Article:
Tuesday, September 18, 2007

[Latest Global Dollar Liquidity Measure: +13.4% annual growth rate; latest Endogenous Liquidity Index: -29.1%]

Alan Greenspan & inflation expectations; Moody's & "liquidity risk"; Brad Setser on the first financial crisis of the 21st century; is the "super-cycle" alive?

[1] The Greenspan debate: inflation, relative prices, or the price level? In yesterday's Financial Times interview, Alan Greenspan linked "the rate of change of prices" to "the rate of change of globalization". Thus, as the process reaches its end, inflation expectations are bound to increase (in the long run, the Maestro sees a 4.5% inflation rate as a likely scenario). Harvard's Ken Rogoff and Princeton's Alan Blinder both disagree: globalisation does not lead to changing inflation expectations, but rather to a new set of relative prices (Rogoff) or to a lower price level (Blinder).

[2] The Greenspan debate (II). "Technically", says Blinder, "this [i.e. globalization] changes the world price level, not the inflation rate. But because this effect is spread out over many years, it looks like a lower inflation rate". While Rogoff thinks that "the parameters are changing", Blinder appears to embrace the very bullish super-cycle thesis: "We are only beginning to exploit the opportunities for global economic integration in services".

[3] Moody's & "liquidity risk". The Financial Times's star reporter and editor Gillian Tett was on to something when she wrote, on September 6, that credit rating agencies would soon focus on liquidity risk: "The agency [i.e. Moody's] is looking at measures of so-called 'liquidity' and 'market value' risk that could be issued alongside credit ratings, which indicate the risk that an instrument will default".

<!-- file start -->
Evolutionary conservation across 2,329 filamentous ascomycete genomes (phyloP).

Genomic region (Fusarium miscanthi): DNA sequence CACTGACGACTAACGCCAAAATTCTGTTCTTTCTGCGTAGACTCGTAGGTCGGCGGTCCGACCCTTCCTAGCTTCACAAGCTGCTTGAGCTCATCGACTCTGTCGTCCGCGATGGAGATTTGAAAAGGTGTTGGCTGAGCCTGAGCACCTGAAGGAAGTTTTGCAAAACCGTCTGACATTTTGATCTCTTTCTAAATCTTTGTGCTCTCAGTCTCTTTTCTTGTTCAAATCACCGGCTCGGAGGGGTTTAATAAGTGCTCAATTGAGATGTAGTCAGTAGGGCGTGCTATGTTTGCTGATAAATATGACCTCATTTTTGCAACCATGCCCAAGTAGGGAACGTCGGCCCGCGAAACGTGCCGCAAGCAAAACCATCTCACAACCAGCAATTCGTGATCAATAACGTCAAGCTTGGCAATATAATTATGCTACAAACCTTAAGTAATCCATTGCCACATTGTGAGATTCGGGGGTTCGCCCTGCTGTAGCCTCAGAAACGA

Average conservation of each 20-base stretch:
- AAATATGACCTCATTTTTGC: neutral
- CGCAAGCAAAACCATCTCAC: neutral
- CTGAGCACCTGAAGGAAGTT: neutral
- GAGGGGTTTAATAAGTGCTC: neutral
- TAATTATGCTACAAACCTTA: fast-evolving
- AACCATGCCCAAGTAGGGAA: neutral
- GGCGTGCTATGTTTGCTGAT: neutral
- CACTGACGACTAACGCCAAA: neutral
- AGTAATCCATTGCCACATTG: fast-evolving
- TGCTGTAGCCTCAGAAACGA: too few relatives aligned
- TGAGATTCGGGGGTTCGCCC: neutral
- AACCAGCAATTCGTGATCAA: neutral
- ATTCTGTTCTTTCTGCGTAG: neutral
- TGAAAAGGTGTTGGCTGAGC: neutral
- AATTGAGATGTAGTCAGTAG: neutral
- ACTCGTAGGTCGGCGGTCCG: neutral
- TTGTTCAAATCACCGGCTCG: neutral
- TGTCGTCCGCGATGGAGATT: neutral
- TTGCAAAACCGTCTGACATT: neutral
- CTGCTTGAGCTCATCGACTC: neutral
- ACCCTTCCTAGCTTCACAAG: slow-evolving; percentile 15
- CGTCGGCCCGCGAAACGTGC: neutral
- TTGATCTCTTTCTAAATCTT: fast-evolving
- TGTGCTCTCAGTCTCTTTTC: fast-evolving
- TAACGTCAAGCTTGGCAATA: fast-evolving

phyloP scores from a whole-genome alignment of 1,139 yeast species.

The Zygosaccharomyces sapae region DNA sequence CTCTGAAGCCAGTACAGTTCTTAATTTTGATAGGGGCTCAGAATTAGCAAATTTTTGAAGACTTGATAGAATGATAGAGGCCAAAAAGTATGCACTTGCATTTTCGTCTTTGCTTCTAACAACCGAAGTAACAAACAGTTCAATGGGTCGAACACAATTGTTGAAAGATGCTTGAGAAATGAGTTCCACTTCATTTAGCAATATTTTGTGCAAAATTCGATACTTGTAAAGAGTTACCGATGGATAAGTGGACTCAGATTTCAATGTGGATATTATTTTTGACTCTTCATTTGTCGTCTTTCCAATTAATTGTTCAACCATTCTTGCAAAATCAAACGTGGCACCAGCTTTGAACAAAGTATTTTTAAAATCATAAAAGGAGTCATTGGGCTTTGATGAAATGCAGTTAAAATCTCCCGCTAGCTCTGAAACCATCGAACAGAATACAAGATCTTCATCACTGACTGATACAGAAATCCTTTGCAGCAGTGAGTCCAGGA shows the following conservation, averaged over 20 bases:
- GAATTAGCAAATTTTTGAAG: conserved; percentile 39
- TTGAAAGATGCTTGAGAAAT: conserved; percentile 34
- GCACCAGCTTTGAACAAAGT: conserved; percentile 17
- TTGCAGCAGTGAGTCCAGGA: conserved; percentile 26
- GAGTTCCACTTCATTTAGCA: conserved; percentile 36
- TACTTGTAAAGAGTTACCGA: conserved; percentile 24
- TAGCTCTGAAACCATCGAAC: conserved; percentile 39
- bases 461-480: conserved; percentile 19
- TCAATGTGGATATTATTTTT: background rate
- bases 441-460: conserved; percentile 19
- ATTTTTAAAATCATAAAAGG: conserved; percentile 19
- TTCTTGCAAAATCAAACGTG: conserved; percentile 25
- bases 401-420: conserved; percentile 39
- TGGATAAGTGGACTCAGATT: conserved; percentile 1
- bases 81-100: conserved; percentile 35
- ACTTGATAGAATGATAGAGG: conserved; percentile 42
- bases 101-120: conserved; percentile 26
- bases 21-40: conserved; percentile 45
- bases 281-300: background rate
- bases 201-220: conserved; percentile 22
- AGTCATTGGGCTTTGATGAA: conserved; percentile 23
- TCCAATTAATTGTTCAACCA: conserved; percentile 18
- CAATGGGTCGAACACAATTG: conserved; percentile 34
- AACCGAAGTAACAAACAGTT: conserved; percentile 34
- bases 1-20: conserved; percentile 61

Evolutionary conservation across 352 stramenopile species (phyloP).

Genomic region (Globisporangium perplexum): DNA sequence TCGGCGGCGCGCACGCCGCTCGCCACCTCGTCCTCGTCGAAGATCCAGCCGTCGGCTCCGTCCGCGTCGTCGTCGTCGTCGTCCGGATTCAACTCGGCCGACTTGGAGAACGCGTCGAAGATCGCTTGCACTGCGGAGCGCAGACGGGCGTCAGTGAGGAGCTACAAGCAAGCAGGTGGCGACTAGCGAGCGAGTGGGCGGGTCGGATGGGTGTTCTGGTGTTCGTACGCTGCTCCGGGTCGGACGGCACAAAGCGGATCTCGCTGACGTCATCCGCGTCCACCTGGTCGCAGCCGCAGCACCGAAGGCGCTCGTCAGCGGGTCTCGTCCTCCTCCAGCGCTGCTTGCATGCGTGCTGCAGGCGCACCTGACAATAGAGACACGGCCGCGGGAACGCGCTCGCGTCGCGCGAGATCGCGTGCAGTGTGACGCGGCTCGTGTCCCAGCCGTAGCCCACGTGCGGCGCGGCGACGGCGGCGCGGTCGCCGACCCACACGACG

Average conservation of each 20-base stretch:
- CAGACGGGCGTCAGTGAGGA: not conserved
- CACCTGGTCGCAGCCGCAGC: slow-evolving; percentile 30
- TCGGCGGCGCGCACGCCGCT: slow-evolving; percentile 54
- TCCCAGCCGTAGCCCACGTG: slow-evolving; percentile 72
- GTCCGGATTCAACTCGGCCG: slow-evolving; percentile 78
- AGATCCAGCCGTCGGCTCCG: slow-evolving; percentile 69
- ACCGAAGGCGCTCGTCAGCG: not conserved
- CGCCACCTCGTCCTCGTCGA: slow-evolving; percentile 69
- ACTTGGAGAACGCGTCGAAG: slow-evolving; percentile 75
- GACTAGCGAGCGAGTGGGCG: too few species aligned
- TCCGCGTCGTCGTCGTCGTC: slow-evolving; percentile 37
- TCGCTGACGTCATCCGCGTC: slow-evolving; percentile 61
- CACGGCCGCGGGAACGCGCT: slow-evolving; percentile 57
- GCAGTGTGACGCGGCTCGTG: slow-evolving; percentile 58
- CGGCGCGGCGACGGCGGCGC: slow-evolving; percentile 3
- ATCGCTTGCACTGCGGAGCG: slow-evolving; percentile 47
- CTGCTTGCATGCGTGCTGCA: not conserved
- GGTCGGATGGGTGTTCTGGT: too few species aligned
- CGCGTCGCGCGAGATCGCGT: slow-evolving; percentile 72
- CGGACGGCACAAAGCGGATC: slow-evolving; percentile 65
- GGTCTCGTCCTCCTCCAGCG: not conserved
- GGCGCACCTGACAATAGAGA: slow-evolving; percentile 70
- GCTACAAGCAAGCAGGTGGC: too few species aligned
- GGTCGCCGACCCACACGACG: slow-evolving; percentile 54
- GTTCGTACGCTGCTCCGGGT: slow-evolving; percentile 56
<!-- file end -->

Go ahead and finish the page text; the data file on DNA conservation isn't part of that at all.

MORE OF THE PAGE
[4] Brad Setser on the first financial crisis of the 21st century. Long and very interesting post by Brad Setser on the crisis in credit markets. Referring to central banks' liquidity injections aimed at SIVs, Brad writes: "Call it a twentieth-century solution to a twenty-first century problem. The central banks lend to the banks and the banks decide who else gets credit".

[5] Bullish outlook from the Asian Development Bank. From Bloomberg: "Developing Asian economies will expand faster than estimated in 2007 and 2008, and are expected to be able to weather any U.S. slowdown and turmoil in global credit markets, the Asian Development Bank said Monday. Growth in Asia excluding Japan and Australia is predicted to be 8.3 percent this year.The region will expand 8.2 percent in 2008, faster than an earlier forecast of 7.7 percent, according to the ADB". I pay a lot of attention to bullish arguments about a more "balanced" global economy: if true, volatility readings should come down -- which would be good news in terms of the Endogenous Liquidity Index.

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